In a few short weeks we’ll celebrate Thanksgiving, a commemoration exclusive to this great nation—one that has, despite claims to the contrary, been truly great since the day it was established. As tradition would have us do, we will invite one another to share a meal, to raise a glass in honor of that which we are each thankful. This year, that may feel especially difficult for many of us, as a specter of uncertainty looms over the future of our beloved country. 

It may be difficult to imagine what will come next. It’s clear what we cannot do, and that is change the outcome of this election, or reverse what negativity has come of it. But what we can do as a country, and what we will do at Life & Thyme, is continue to offer kindness and hope to our friends, our family, our neighbors––despite where they come from or what they believe. To give voices to those who aren’t heard, and to honor the efforts of every citizen, whether they’re fighting a war or fixing their family dinner. Because that is what makes America great today, just as it has since that first Thanksgiving meal.

At Life & Thyme, our ethos has always been to emphasize the positive, celebrate the efforts of a global community, and lift one another up in the most basic of ways. To show and share love through food is fundamentally human; it is something we have in common with every citizen of every nation.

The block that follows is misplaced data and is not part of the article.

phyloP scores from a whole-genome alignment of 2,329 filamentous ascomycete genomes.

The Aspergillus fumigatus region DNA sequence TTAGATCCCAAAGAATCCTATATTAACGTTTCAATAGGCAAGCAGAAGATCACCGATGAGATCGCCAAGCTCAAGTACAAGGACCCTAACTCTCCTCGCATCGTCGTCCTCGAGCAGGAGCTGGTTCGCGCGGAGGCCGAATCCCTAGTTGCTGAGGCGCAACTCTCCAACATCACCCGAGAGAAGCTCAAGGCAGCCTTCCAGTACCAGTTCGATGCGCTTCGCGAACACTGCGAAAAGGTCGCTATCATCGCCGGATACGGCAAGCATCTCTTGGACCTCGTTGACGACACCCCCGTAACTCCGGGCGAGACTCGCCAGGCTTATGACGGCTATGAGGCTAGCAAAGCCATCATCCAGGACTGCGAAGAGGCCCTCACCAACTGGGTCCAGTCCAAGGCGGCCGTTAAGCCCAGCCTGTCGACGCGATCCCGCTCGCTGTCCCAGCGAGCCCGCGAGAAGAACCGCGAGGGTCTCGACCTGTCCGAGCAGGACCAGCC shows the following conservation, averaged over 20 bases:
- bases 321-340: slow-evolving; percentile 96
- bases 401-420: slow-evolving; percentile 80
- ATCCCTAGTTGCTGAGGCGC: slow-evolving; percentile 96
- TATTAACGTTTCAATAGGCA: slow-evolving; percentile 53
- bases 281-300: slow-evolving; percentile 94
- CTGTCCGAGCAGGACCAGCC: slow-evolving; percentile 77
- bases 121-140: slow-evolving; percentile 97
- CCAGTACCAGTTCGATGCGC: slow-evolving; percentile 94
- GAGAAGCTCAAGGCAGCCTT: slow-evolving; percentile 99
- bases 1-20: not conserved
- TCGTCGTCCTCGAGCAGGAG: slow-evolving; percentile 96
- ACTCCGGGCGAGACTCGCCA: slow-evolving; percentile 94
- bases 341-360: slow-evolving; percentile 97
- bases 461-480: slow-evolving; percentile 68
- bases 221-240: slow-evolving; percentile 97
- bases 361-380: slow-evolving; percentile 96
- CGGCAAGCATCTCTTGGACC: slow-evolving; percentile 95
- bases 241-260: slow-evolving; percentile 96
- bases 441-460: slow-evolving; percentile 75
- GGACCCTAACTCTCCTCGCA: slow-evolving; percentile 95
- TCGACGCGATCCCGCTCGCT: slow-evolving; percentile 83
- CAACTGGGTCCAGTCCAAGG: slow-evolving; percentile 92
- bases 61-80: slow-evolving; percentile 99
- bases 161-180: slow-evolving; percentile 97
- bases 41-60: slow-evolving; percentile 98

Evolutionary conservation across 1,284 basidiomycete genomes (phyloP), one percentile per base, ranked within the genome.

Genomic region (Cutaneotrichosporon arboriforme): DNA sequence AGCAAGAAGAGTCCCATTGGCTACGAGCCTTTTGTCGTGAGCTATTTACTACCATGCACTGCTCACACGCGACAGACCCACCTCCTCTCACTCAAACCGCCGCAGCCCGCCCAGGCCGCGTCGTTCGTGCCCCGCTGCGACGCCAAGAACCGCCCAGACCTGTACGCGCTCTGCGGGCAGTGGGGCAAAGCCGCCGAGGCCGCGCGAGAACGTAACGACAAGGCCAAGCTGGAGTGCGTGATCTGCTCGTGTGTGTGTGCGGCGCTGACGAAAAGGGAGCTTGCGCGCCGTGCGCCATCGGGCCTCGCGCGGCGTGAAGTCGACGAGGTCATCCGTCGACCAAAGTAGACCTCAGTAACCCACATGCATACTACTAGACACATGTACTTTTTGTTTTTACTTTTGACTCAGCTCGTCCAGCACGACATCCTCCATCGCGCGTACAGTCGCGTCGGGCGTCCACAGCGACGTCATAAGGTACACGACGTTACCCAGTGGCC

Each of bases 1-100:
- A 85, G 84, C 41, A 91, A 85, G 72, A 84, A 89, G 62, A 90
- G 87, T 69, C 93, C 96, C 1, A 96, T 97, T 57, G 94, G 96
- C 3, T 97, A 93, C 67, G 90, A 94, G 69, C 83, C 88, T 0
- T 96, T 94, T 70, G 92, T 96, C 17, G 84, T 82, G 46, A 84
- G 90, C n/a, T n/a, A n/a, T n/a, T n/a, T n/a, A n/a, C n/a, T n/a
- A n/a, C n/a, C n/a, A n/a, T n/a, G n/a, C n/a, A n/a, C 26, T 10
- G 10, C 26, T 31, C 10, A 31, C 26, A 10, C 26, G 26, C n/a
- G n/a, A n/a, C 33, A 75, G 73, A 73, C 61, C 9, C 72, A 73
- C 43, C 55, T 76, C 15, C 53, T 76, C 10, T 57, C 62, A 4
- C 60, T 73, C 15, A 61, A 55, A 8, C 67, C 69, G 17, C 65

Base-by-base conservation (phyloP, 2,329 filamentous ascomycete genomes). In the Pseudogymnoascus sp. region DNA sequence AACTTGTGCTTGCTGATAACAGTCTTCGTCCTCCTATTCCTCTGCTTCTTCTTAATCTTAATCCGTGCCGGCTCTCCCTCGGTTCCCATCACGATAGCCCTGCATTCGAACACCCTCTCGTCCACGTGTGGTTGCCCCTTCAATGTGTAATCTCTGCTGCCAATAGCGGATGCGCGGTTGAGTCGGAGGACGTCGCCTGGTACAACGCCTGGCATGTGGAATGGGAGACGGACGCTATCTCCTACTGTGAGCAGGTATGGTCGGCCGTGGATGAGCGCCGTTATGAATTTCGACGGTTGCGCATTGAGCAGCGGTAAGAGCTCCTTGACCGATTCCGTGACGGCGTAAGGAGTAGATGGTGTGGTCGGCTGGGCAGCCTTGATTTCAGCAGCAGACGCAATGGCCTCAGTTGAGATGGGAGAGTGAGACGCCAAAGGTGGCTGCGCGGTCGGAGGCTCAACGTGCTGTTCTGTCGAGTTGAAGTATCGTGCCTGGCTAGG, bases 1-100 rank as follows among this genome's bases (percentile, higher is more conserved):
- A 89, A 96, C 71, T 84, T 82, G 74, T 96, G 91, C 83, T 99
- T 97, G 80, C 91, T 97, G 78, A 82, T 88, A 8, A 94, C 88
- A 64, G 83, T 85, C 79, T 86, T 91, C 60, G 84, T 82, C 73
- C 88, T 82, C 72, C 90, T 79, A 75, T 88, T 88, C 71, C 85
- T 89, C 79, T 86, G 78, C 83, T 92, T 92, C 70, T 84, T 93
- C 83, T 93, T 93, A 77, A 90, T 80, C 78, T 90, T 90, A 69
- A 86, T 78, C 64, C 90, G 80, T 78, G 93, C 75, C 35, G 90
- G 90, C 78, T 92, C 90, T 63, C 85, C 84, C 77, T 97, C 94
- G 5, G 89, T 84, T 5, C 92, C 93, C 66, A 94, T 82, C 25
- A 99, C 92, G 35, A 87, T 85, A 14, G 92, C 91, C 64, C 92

Food is associated with comfort for a reason. It is our hope that today, we can all share a meal with those close to us, and whether we celebrate the outcome or mourn the results, we observe that only in the cultivation of love can we continue moving forward. 

Eat and be well, friends. 

SF

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Ending a chapter to begin a new one

By Antonio Diaz on Saturday, September 10th, 2016

 

To Subscribers, Friends, and Our Community —

When Life & Thyme first launched in 2012, it was no more than a hobby, a creative outlet, and an experiment. What was first a personal reflection of a group of close friends in Los Angeles, soon grew to be a global representation of food culture through the eyes of creatives with a knack for storytelling.